Why should you buy it? Context.You probably already have strong opinion about Instagram and Photoshop, but "armed with a truer picture of photography's past" you will be able to think about and discuss debates on photography with more nuance. Context always results in better thinking, and I believe, in better art.

To use a literary example, we can look at 19th-century French romanticism and find themes of unattainable love, a troubled relationship with time and the past, and a highly subjective relation to nature. If you know the context of the French political climate of the  time, you can appreciate how those themes relate to the loss of "old regime" beliefs in transcendent systems of government and religion, etc.  If you strip romantic themes from their historical context instead of Les Misérables you end up with Twilight. In photography, more context could improve/add depth not just to your understanding of photography, but also to your own aesthetic decisions.

I can't imagine that a person could read Faking It and not be inspired. Even if you're not a big collector of photo books, I highly recommend that you buy this one.

Friday, November 2, 2012

Hi-res textures vs. not-so-high-res free textures

Free Photoshop textures are everywhere, so why bother buying any? And why on earth did I decide to start selling some?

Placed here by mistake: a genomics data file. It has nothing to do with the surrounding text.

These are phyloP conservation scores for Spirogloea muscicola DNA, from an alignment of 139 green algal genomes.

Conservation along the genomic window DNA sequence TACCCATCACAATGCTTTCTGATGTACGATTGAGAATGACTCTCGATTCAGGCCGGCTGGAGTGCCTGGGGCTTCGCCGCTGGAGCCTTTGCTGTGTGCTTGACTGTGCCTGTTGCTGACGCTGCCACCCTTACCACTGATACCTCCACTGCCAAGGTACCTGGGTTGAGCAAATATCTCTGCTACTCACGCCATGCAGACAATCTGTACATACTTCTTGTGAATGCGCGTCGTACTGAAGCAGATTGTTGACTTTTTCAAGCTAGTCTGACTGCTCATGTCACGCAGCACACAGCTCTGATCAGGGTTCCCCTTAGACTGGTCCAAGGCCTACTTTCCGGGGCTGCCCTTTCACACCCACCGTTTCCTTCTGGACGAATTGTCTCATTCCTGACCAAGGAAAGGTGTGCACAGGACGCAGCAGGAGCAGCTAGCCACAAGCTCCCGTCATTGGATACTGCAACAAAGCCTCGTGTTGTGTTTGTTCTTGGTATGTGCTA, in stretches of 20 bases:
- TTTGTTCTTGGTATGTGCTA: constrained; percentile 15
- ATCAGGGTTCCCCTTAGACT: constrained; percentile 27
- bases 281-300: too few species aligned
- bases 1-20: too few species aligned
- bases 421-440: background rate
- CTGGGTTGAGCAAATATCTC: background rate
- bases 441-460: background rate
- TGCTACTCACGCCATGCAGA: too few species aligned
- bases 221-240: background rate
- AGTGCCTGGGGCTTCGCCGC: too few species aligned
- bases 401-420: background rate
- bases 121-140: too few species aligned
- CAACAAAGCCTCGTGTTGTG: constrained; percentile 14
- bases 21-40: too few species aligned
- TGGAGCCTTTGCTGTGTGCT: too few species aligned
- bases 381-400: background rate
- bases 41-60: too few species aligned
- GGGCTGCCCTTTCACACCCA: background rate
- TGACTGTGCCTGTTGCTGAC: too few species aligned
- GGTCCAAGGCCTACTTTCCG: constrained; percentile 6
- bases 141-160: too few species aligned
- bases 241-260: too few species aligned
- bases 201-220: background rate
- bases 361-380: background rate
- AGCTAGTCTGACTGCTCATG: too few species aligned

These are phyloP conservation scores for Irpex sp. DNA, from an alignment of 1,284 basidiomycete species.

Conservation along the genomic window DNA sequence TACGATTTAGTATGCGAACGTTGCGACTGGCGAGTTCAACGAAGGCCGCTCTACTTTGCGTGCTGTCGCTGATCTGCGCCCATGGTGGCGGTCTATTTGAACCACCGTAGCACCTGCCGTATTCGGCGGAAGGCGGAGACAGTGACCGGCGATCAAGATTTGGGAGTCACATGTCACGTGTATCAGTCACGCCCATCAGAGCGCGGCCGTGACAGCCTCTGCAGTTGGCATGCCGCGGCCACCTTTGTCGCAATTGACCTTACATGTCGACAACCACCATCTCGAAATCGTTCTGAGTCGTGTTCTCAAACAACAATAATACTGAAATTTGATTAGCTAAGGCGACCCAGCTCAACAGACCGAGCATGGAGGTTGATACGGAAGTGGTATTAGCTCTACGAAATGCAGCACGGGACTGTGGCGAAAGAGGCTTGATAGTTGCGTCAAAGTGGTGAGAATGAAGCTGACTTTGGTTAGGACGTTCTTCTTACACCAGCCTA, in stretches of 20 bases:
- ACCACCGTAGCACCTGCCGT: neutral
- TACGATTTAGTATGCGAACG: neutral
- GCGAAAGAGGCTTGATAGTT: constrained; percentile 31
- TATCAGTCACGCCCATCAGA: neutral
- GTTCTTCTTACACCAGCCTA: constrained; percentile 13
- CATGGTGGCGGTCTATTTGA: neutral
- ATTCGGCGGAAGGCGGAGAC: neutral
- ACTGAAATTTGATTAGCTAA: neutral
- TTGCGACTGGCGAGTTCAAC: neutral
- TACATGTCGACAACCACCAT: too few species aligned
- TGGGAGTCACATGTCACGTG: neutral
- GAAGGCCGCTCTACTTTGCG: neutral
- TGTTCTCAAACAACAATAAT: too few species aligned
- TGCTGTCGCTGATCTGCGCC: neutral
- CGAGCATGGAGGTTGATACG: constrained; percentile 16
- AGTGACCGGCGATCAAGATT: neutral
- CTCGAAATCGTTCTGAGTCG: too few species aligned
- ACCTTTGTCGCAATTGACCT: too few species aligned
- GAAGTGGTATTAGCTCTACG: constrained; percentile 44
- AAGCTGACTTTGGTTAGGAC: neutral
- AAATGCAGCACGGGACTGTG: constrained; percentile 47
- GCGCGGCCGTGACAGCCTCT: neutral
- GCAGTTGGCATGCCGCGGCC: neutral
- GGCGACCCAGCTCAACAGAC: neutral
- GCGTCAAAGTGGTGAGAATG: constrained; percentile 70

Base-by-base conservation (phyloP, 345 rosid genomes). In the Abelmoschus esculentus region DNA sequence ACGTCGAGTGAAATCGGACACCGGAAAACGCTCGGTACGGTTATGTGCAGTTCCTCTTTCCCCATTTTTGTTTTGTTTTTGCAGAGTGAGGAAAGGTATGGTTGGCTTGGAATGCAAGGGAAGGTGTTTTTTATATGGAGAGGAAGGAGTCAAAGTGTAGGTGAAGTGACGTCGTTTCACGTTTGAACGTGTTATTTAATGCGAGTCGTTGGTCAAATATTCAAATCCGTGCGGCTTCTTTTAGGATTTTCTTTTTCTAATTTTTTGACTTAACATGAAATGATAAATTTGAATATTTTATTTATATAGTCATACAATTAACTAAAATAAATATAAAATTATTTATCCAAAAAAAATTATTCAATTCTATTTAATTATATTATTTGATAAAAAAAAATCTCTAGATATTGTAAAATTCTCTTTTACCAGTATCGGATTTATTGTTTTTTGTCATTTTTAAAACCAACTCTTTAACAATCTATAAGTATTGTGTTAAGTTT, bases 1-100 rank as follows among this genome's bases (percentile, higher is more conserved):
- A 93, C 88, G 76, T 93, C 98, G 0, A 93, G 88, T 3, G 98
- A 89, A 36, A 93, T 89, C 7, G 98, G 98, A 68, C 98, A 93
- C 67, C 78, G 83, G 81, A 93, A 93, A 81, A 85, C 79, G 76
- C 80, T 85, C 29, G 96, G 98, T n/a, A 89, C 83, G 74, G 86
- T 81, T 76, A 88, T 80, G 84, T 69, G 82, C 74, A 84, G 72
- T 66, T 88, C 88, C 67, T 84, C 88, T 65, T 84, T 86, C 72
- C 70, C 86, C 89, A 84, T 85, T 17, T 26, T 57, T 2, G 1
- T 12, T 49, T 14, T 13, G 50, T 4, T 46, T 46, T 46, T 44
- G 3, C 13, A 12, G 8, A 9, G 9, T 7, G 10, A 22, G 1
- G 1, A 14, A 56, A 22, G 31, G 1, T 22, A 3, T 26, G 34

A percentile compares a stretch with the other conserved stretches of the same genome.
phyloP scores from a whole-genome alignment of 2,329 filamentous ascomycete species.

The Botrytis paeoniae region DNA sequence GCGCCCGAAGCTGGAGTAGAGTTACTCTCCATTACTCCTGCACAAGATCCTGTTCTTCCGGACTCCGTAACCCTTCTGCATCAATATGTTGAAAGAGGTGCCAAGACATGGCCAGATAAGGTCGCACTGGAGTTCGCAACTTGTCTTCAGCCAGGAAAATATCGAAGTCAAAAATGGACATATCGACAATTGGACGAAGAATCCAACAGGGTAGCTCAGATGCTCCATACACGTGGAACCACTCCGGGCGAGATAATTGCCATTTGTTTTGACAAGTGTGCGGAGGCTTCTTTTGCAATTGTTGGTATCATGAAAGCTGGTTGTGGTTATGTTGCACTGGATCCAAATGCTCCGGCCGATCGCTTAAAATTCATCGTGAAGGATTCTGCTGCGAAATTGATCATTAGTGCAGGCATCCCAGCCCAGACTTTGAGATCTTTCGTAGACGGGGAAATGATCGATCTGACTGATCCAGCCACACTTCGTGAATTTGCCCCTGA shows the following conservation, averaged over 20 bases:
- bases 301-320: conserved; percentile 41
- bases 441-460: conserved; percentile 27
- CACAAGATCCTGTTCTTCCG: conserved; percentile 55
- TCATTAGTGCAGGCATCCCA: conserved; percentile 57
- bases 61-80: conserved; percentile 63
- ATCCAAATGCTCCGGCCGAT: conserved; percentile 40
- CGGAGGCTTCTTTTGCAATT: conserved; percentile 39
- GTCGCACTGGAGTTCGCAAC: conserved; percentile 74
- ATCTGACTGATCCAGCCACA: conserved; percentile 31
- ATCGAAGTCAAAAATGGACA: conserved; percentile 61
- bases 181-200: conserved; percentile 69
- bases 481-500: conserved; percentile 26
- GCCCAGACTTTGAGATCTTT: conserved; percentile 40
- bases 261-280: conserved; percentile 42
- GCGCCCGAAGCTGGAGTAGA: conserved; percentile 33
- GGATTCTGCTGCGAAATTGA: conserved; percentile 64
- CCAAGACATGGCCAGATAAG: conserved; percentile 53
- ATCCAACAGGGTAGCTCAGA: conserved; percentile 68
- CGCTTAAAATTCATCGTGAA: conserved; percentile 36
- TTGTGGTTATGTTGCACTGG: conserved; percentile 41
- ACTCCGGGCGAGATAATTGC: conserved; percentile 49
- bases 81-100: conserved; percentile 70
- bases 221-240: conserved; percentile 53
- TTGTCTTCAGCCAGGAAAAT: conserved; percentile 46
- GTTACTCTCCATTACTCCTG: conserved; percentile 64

Here's my story of a quest for good textures and how it led me to open up shop...

The Problem
We'll blame it on Instagram. Some of my latest commercial art projects called for that Instagram grunged up look (or rather, my version of it done in Photoshop). I had brushes, but I needed some film textures to help out. I looked up some of the lists of free Photoshop textures, many of them touting "hi-res" large files. Well, it turns out that what they call "hi-res" might have seemed so circa 1999. I mean, is 1500 px hi-res? I think not. That's great if you're doing web design work, but I need files that will work for print. If you only post photos on Facebook, then there's no need to ever buy textures, but what if you do portraits and a client wants a textured photo to blow up for their walls? 1500 px gets you a whopping 5 inches at 300 dpi. Yes, you could resize and pray for the best, but there are limits.

So, maybe my Google search skills are limited and I have missed the great treasure trove of truly hi-res textures (let's say, somewhere in the range of 5000 px). If so, feel free to add a link in a comment. But for my purposes (namely, to find film-related textures), I only found one good source: 11 grungy film textures at Lost & Taken. They're more in the 3000-range, but that's workable enough. But I needed more. Next stop: iStock. I found one that I quite liked (that's one, mind you, ONE, not an entire pack of textures) for a mere $42 (in the 4132 x 3960 px size). Tempting, but I'd rather buy four albums on iTunes.